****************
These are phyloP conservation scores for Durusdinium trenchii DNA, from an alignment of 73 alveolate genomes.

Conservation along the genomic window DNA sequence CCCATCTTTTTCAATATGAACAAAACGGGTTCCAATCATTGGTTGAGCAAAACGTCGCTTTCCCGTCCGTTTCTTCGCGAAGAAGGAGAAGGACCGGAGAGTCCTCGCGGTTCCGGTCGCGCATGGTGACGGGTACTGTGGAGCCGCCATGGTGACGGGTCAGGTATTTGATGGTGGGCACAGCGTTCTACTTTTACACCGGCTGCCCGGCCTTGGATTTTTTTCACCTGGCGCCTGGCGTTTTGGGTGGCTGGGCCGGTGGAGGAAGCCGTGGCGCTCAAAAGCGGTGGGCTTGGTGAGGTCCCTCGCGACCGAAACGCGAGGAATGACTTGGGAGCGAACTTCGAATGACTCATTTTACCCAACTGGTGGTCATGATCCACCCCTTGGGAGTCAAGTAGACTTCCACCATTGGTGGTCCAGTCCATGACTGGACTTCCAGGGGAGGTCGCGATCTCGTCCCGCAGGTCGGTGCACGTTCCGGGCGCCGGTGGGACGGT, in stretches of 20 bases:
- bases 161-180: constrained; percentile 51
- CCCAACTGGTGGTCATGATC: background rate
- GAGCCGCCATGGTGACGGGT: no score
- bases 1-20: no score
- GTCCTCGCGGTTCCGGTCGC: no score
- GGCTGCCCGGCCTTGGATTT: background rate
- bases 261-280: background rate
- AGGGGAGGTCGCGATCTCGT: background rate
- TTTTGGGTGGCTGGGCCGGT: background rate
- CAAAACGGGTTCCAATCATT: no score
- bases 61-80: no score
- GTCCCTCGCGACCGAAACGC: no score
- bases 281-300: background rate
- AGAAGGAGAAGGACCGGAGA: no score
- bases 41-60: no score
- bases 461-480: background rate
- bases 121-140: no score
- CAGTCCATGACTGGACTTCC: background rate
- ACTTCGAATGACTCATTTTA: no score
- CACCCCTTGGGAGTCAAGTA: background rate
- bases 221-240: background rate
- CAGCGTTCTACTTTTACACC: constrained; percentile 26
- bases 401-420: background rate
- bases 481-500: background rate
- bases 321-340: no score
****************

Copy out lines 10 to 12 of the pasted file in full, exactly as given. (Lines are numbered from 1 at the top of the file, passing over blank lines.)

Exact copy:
- AGGGGAGGTCGCGATCTCGT: background rate
- TTTTGGGTGGCTGGGCCGGT: background rate
- CAAAACGGGTTCCAATCATT: no score